I wrote a piece this morning on Beyonce’s new video “Formation” for The Root. I know I always forget to update this site with my stories on The Root (my bad), but look! I’m doing it now! Continue reading
But the jewelry store dialed 911 and ruined his good time. Why? Because … um … well, they assumed the 6’11” NBA player was some kind of hooligan dead set on robbing them blind, that’s why! And what made them think that? Well, he called the store and asked them what time they closed. And if you already think this sounds pretty fishy, like, maybe the real issue was with Henson’s permanent tan, then you probably came to the same conclusion I did on The Root today — Black People Can’t Do Anything. Continue reading
My name is Danielle and I’m a prude.
It isn’t that fun. I wish I were. Like most prudes my prudishness has more to do with how I was raised than it does with any real right or wrong ideologies. Being a prude is no more correct than being wild, uninhibited and outré. But being a prude is rooted in the idea that prudishness will save you from … something.
Unwanted attention? Society’s scorn? Perverts? No one’s ever been super clear on which horrors I’m avoiding by avoiding overt sexuality. Having fun? I’ve definitely avoided having fun. Mostly out of fear that fun would lead to something terrible. Continue reading
In the second installment of the After the Fire series for The Root, I take a look at two different styles of movement leadership — one with a strong central figure and one that is decentralized and community-based. Black Lives Matter is built out of the community base model. In this story, I speak with organizers and activists out of Ferguson, WyzeChef and Netta, as well as Rev. Al Shaprton and we go over some of the historical tension between BLM adherents and Sharpton that culminated last year during a rally in D.C. Continue reading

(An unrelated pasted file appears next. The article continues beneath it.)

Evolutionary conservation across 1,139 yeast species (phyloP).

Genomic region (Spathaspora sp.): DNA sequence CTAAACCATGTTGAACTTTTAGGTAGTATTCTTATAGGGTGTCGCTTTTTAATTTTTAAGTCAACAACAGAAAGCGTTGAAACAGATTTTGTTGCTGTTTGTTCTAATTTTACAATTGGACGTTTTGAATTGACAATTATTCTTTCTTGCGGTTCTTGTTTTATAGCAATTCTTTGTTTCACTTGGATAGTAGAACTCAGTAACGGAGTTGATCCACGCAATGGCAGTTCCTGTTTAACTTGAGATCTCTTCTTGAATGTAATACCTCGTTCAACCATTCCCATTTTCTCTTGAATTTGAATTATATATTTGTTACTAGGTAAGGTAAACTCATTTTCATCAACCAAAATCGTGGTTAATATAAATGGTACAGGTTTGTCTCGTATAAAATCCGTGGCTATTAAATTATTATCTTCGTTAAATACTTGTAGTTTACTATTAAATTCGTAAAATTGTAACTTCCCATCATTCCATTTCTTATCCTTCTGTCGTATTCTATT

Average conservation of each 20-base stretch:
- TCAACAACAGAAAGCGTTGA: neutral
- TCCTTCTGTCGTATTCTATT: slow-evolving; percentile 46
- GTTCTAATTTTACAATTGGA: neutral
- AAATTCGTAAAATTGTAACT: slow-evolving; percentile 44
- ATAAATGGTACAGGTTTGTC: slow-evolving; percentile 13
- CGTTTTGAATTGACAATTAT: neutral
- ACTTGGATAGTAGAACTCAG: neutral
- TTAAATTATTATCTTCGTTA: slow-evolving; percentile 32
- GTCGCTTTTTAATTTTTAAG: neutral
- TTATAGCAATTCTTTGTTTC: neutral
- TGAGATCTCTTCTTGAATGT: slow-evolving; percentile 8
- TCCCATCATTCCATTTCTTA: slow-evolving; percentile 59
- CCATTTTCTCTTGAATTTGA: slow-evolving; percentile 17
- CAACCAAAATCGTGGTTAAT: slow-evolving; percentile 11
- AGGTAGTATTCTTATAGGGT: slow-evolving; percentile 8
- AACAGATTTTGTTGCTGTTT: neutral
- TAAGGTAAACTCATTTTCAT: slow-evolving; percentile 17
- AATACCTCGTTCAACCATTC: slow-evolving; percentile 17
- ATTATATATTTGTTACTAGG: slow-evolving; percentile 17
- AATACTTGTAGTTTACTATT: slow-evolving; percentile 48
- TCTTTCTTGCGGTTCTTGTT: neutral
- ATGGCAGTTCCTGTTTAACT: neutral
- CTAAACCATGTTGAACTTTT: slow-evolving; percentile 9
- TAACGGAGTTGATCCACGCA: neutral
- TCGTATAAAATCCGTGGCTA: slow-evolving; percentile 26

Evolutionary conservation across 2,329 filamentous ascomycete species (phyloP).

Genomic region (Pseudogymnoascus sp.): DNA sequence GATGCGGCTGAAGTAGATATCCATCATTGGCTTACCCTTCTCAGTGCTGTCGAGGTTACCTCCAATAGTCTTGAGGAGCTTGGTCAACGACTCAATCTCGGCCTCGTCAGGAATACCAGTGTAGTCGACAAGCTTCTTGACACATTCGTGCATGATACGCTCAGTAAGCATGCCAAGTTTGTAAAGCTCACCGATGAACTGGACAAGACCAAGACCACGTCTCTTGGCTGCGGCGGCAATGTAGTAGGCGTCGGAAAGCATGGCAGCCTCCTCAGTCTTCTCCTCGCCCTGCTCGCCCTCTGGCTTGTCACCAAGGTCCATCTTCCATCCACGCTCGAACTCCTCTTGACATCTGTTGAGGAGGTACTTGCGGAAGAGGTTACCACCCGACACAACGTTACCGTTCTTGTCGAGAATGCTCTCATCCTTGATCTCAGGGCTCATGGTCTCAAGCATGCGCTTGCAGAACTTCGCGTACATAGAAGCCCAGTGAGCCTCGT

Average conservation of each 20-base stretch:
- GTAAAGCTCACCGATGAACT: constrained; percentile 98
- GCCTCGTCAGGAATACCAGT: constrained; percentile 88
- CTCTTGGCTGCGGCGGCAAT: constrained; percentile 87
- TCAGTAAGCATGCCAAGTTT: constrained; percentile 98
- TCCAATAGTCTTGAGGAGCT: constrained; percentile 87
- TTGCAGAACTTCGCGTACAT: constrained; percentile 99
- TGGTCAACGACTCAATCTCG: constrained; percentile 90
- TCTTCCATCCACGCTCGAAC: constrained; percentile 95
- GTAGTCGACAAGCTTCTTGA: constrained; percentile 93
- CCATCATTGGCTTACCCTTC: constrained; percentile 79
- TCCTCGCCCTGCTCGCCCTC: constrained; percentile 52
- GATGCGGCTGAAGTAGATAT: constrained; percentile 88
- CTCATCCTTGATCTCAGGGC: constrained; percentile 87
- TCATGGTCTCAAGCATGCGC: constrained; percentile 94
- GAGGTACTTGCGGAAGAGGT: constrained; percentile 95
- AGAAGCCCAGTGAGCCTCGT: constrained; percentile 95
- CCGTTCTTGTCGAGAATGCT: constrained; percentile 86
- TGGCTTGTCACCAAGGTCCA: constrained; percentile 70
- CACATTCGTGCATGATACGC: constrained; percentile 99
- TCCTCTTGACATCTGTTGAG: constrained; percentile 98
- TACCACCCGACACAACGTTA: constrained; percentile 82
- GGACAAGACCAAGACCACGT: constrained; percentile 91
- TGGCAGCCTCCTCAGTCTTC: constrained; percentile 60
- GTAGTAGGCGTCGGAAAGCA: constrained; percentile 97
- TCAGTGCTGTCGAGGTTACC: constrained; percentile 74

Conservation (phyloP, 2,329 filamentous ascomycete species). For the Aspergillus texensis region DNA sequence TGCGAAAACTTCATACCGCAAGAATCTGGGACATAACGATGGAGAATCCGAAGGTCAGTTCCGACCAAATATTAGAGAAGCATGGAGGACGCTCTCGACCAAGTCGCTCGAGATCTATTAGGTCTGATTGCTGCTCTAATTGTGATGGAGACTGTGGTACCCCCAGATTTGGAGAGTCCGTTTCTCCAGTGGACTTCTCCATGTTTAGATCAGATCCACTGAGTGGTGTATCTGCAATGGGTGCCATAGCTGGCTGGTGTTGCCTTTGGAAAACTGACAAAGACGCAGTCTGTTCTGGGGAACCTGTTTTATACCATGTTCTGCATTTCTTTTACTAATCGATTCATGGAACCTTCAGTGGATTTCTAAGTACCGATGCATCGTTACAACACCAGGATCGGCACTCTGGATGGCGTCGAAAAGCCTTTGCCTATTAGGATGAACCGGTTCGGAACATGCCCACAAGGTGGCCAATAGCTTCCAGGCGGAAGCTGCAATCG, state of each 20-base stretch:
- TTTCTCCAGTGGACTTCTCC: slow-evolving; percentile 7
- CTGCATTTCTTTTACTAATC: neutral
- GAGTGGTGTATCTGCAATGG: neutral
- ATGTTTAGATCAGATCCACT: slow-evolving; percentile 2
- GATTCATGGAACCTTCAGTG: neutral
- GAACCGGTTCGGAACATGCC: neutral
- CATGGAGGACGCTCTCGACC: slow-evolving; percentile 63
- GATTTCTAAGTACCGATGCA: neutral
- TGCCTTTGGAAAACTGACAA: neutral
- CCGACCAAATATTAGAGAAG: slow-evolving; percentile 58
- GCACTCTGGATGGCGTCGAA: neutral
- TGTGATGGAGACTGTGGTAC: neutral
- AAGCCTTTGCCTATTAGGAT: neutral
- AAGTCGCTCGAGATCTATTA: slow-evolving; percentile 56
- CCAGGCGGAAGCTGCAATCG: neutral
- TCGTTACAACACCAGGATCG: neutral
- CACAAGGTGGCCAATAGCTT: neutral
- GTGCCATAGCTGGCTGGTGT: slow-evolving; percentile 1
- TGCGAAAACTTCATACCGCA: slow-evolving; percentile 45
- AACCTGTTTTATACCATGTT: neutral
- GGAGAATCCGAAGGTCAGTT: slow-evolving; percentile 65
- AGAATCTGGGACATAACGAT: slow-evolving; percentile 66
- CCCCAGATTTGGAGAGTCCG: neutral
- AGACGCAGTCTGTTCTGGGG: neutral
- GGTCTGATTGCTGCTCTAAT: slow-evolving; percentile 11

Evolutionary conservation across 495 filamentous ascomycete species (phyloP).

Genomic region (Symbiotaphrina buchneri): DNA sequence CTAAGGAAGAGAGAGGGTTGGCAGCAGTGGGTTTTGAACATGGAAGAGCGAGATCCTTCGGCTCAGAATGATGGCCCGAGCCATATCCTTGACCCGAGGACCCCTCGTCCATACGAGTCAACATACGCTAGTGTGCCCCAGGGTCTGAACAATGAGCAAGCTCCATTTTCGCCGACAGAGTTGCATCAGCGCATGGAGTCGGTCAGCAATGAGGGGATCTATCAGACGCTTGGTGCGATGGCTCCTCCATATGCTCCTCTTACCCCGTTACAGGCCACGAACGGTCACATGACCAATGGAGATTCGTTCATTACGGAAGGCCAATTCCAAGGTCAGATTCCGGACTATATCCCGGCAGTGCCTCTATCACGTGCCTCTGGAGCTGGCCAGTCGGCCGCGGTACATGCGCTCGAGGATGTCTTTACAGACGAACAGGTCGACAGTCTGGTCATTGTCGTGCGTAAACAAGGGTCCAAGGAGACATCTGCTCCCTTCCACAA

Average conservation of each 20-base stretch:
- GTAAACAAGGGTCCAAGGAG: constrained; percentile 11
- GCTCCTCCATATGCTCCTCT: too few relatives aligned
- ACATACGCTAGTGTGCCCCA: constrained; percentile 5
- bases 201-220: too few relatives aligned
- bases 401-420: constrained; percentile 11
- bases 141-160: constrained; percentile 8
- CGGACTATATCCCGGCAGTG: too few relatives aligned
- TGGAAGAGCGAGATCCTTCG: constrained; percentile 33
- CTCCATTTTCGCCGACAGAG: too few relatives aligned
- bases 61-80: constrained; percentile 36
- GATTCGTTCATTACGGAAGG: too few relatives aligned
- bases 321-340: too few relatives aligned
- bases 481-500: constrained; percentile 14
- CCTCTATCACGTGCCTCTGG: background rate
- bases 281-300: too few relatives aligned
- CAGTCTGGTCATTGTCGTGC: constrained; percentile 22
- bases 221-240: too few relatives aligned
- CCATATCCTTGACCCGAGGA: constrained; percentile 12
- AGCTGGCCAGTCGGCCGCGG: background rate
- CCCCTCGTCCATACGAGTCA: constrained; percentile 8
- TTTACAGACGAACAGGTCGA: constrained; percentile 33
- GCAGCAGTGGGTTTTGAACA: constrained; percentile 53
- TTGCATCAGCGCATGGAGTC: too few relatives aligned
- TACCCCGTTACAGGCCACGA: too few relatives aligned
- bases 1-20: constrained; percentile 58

For The Root a first in a series of long-form pieces by your truly started running this Sunday. The stories, as part of “After the Fire” series, go in-depth about the state of the movement, where its been, where it’s headed and what it’s facing. The first story, “How to Burn What Can’t Catch Fire,” looks the brief, unfinished history of digital movements around racial justice. Upcoming pieces will look at divisions, politics and challenges. Continue reading
It’s not a comprehensive list, but it’s depressing nonetheless. In my latest post for The Root, I break down the 9 basic things black people can’t do without being bothered — either in an annoying way or a deadly way depending on who is doing the do. Continue reading